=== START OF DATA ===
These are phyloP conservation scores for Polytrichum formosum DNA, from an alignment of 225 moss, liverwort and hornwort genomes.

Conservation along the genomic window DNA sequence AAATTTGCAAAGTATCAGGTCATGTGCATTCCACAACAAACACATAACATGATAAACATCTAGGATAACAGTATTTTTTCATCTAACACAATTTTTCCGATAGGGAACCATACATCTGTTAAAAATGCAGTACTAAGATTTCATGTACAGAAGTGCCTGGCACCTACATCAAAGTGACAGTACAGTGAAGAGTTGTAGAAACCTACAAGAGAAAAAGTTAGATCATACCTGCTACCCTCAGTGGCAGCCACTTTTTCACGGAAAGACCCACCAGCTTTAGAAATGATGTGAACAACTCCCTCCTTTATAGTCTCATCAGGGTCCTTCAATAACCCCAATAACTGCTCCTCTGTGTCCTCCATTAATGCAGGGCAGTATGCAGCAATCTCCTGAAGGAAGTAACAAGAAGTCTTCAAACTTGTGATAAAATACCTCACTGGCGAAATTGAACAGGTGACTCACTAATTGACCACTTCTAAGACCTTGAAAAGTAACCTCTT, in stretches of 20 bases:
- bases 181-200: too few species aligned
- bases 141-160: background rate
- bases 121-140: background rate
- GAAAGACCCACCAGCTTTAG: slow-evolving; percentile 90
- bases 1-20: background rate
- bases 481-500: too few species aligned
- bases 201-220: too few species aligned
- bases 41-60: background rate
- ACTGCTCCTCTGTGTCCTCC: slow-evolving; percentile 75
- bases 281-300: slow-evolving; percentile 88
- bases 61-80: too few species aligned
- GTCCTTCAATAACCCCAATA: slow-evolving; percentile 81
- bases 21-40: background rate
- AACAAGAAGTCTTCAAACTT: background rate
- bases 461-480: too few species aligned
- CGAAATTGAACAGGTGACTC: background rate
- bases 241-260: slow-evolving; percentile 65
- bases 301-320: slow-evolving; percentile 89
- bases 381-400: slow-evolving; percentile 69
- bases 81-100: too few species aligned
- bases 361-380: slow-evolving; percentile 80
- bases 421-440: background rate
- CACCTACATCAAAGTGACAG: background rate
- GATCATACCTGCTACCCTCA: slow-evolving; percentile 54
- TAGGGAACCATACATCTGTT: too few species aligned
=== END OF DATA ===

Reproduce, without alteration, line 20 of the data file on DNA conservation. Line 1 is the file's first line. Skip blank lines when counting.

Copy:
- bases 301-320: slow-evolving; percentile 89